It always surprises and angers me to hear people being "accused" of feminism, as if it is something to be ashamed of. Surely something that stands for choice, equality and freedom should be worn as a badge of honour? And before you wonder why a man is writing this piece, I want to be clear that I'm proud to call myself a feminist. Yesterday, I heard a great quote at our MAKERS Advertising Week panel - "men of quality don't fear equality".
All over the world, we're seeing men and women openly take up the mantle to advance gender equality, and in today's uncertain political climate, it's a cause that's firmly gathering pace. From Women's Marches to International Women's Day and "A Day Without a Woman", we're seeing women's rights quite rightly take centre stage. Feminism is unapologetically entering a mainstream era - and I see this as something we should all be celebrating.
Is it fair to say that gender equality is now being viewed more equally, and championed by both sexes? Rather than feeling alienated from the concept of feminism, men are now embracing a sense of responsibility to empower women. According to a 2016 survey by the Fawcett Society, 86% of British men said they supported equality of opportunity for women, while campaigns such as #HeForShe go a long way to engage men as agents of change.
As a man, father and the MD of AOL UK, we need to all push for gender equality and it can't just be a woman's fight on her own. As the actress Emilia Clarke said in her recent blog post for The Huffington Post UK, "when a girl grows up as part of a family that makes no distinction between the opportunities that a daughter has compared to a son, it means she doesn't have any reason to believe she can't accomplish whatever she sets her mind to". I know the kind of world I'd like my daughter to grow up in, and there's no shortcut that will get us there.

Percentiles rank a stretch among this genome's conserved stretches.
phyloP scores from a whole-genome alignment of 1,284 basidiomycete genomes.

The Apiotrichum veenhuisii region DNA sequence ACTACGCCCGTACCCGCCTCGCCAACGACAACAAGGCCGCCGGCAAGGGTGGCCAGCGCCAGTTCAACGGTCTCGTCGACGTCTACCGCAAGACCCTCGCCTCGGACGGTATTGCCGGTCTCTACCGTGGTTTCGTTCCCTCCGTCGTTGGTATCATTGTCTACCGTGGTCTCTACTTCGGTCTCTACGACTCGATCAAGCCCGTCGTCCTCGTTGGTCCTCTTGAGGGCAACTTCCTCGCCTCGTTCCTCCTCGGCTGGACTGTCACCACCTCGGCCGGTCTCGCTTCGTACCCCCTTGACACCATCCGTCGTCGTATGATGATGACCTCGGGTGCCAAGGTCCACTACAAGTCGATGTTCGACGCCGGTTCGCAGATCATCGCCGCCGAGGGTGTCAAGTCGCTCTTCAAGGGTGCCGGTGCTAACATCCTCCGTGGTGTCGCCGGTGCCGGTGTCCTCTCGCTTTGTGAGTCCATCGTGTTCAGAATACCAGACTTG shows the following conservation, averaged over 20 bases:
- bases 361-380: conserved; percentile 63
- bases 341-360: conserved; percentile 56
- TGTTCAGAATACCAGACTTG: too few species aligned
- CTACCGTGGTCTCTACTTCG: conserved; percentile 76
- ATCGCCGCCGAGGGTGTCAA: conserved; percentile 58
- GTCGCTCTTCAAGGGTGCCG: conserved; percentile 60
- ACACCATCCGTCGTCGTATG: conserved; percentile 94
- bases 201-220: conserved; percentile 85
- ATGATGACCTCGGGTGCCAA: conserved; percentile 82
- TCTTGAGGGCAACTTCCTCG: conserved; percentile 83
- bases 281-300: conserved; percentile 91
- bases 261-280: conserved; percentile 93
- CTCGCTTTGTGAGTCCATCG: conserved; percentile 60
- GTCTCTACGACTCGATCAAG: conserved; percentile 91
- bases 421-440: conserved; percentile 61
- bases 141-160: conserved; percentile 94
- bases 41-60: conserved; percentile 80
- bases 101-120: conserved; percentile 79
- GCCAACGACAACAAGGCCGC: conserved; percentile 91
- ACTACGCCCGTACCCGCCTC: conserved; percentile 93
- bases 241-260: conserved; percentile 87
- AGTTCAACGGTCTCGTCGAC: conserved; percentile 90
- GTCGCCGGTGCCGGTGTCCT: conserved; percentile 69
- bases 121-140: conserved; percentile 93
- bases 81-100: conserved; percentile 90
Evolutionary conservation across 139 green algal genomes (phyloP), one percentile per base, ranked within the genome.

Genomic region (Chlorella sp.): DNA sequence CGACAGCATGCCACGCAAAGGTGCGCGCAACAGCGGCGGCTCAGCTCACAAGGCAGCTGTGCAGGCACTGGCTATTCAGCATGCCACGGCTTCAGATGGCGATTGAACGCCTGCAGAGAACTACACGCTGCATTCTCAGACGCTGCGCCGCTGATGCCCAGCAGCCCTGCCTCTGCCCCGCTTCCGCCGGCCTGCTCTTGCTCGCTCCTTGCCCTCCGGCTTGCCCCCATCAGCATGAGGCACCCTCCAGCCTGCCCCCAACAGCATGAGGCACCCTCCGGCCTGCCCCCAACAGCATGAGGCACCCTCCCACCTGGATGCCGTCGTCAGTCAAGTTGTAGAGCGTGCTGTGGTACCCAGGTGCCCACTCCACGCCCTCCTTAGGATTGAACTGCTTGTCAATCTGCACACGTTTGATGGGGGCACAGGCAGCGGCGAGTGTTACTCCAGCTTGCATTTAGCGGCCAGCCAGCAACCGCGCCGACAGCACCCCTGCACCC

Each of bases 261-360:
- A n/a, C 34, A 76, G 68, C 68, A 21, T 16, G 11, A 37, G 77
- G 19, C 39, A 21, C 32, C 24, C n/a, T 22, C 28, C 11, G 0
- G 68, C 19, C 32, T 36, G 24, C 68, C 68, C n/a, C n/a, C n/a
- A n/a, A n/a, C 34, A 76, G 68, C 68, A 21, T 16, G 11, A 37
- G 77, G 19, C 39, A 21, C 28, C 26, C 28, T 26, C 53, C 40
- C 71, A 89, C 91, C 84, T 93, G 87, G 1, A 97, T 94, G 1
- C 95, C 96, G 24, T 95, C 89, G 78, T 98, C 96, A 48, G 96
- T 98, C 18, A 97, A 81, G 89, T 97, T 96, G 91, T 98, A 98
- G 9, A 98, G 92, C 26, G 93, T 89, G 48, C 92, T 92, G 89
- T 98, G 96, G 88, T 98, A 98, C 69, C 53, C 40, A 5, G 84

With 3.52billion women in the world, we all have an important role to play if we're going to achieve true equality of the sexes. But not only is it a question of right and wrong, it is fundamental to the way we build brands and communicate with our audiences.
Women are more likely than men to use the internet on their mobile phones - women account for the majority (52%) of all UK smartphone internet time. Globally, women control about $20trillion in annual consumer spending, and that figure could climb as high as $28trillion in the next five years. Their $13trillion in total yearly earnings could reach $18trillion in the same period. In aggregate, women represent a growth market bigger than China and India combined. Women are also the decision makers in the purchases of 94% of home furnishings, 92% of vacations, 91% of homes, 60% of automobiles and 51% of consumer electronics. The evidence is there for all of us to see, although in reality none of it should come as a surprise.
With Western society placing a stronger focus on women's empowerment, brands need to be reaching women in the right way.